The strength of the Chinaman lies in his power to adapt himself to the circumstances in which he may be situated. Place him in a northern climate where the sun’s rays have lost their fire, and where the snow falls thickly and the ice lays its wintry hand upon the forces of nature, and he will thrive as though he had descended from an ancestry that had always lived in a frozen region. Transport him to the torrid zone, where the sun is a great ball of molten flame, where the air is as hot as though it had crossed a volcano, and where the one thought is how to get cool in this intolerable maddening heat, and he will move about with an ease and a comfort just as if a sultry climate was the very thing that his system demanded.
He is so cosmopolitan in his nature that it seems to be a matter of indifference where he may be or what his environment. He will travel along lofty peaks, where the snows of successive winters lie unmelted, or he will sleep in a grass hut where the fever-bearing mosquitoes will feast upon him the livelong night to the sound of their own music, and he will emerge from it next morning with a face that shows that the clouds of anopheles have left him a victor on the field. He will descend into the sultry tin mines of Siam, and at night he will stretch himself on the hard, uneven ground, with a clod for his pillow, and he will rise as refreshed as though he had slept on a bed of down.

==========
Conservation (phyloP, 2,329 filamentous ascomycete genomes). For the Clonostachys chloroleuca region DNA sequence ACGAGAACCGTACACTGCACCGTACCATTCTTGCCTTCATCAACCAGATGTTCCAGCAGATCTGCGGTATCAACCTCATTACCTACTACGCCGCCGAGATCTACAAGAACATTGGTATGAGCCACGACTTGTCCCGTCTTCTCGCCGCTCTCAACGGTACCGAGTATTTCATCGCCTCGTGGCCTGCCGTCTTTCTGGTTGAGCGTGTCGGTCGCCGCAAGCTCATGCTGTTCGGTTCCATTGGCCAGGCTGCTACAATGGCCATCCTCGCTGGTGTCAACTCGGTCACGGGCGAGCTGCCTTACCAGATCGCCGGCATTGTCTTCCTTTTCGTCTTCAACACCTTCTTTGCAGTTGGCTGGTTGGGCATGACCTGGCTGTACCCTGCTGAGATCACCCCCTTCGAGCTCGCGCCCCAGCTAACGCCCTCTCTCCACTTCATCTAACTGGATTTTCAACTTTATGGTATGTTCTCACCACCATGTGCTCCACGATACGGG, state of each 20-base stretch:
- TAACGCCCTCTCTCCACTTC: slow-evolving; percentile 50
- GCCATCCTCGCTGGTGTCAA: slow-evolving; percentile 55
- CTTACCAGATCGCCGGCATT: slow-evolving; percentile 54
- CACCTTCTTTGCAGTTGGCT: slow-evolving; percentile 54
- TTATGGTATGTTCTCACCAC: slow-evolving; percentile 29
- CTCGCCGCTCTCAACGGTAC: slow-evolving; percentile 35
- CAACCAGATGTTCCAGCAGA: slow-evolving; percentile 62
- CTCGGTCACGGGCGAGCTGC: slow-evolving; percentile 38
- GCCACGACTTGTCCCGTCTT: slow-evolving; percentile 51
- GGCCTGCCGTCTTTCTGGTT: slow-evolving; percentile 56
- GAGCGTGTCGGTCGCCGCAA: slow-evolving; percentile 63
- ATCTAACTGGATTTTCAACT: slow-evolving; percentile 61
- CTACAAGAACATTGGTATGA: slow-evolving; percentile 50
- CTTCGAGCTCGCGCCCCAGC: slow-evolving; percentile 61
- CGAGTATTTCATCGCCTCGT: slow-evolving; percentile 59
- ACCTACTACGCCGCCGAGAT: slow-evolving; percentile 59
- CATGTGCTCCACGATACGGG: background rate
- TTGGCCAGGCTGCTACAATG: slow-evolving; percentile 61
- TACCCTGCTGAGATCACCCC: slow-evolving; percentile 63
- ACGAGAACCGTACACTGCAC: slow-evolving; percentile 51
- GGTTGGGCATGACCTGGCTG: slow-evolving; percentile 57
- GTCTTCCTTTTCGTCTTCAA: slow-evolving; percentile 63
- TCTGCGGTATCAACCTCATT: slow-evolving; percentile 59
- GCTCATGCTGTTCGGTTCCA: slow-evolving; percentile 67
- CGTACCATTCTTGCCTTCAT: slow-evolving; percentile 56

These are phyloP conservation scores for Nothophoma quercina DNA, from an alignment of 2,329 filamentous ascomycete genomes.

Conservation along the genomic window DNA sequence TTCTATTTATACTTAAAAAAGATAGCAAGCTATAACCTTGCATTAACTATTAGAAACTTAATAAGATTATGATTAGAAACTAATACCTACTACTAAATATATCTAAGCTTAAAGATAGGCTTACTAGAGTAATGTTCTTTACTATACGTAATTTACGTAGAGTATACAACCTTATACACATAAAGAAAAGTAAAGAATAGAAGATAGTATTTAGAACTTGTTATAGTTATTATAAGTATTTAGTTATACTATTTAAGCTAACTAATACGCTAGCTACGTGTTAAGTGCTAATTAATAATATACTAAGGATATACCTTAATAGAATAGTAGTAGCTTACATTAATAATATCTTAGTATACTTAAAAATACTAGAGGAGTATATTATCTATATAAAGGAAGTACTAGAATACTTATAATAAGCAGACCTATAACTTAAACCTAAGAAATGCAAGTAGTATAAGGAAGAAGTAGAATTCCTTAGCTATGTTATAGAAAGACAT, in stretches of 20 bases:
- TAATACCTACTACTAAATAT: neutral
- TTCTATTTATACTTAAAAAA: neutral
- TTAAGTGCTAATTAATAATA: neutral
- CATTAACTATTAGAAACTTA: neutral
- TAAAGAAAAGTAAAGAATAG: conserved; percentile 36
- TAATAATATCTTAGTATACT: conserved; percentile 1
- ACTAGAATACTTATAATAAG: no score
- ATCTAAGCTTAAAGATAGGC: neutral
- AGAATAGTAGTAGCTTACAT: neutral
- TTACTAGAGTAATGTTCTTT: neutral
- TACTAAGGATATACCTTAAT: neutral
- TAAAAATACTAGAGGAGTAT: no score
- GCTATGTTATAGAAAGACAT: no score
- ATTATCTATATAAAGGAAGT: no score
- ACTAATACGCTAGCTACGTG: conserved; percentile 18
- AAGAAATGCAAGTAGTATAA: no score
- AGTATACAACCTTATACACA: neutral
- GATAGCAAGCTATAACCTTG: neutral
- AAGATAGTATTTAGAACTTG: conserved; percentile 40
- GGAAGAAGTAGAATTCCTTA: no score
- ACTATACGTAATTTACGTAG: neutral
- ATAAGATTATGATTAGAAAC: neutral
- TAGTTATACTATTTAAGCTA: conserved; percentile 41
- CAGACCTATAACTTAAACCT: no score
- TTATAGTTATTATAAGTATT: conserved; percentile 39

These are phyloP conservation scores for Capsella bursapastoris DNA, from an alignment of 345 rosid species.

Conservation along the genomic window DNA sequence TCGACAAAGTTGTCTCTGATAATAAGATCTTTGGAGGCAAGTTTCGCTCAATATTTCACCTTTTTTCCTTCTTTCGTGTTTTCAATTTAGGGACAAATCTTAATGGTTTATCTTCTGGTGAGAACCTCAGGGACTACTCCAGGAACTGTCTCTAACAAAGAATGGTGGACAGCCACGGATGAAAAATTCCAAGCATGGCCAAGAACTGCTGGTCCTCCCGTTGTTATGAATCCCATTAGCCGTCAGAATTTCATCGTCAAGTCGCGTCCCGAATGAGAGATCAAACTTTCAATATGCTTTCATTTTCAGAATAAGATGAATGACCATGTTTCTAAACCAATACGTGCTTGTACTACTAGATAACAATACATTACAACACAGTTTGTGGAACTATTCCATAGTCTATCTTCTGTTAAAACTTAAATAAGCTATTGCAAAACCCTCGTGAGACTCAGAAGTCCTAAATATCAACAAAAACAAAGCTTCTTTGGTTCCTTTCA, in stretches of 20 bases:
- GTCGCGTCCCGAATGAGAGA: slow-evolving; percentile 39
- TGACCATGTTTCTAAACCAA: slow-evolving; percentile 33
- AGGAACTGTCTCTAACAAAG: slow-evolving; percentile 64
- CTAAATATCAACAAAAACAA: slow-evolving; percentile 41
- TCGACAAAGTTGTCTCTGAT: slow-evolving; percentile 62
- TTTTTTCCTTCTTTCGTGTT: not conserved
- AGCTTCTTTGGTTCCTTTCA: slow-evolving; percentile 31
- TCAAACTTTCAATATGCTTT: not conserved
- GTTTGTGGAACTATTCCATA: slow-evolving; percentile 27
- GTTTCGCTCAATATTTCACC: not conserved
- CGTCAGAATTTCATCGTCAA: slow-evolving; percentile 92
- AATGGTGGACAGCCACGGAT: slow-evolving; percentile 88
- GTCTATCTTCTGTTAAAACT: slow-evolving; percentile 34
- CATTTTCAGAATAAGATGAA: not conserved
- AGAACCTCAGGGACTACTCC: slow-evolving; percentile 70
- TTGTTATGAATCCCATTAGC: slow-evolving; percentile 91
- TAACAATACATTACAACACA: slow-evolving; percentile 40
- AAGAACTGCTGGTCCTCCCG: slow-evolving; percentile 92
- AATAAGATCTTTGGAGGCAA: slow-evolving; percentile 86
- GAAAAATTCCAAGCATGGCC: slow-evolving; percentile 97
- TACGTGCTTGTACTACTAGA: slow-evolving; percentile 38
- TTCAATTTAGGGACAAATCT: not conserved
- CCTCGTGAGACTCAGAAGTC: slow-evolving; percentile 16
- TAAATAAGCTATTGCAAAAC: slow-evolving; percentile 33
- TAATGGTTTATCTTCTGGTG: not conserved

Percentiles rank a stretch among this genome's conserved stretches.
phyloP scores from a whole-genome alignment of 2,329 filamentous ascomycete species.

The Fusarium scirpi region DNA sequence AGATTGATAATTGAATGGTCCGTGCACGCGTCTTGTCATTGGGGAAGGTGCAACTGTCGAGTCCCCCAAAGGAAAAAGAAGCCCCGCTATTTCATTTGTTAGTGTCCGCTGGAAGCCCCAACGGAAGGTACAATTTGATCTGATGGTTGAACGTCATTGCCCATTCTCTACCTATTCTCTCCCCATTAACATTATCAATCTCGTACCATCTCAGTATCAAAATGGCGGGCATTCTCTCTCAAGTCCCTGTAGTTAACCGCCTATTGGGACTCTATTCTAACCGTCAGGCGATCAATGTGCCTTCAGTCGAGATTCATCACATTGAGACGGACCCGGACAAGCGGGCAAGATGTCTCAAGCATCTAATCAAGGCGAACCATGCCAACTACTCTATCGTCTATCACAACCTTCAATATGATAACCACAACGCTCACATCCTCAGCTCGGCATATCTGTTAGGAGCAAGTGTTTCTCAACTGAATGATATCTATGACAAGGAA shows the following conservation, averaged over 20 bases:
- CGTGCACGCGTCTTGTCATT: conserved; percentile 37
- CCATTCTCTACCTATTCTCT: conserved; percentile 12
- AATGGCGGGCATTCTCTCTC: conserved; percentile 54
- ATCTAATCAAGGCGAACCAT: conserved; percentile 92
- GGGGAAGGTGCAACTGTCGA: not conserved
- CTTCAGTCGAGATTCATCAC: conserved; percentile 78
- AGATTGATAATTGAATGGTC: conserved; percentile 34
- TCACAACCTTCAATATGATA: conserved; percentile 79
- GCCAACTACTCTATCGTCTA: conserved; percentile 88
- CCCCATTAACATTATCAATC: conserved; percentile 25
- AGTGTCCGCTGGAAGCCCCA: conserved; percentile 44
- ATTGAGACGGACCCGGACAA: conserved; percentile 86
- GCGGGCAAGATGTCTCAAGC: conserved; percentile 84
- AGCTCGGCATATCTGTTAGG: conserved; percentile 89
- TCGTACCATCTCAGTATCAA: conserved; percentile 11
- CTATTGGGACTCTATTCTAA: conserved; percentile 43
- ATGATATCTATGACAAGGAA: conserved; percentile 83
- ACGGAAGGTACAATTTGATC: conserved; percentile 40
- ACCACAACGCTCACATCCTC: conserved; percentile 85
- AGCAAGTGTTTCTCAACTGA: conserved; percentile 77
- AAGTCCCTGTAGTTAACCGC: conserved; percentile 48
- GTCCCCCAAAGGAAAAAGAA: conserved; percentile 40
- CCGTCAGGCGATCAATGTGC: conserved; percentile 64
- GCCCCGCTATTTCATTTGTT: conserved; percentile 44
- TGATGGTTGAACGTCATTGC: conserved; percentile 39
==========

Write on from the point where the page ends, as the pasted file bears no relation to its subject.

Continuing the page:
Timeless People (John MacGowan, English missionary in Xiamen, 1907)
One advantage the Celestial has over the Occidental is what may be called his absence of nerves. The rush and race and competition of the West have never yet touched the East. The Orient is sober and measured, and never in a hurry. An Englishman, were all other signs wanting, could easily be distinguished, as he walks along the road, by his rapid stride, the jerky movements of his arms, and the nervous poise of his head, all so different from the unemotional crowd around him, who seem to think that they have an eternity before them in which to finish their walk, and so they need not hurry.
Ancient People of the Future (Mary Gamewell, 1919)
China is not like ancient Egypt, whose greatness has departed though she still lives on. China is a vital force whose largest possibilities of development lie before and not behind her. A new fresh life is beginning to course through the nation’s veins….
Eternal China (Maclay, 1861)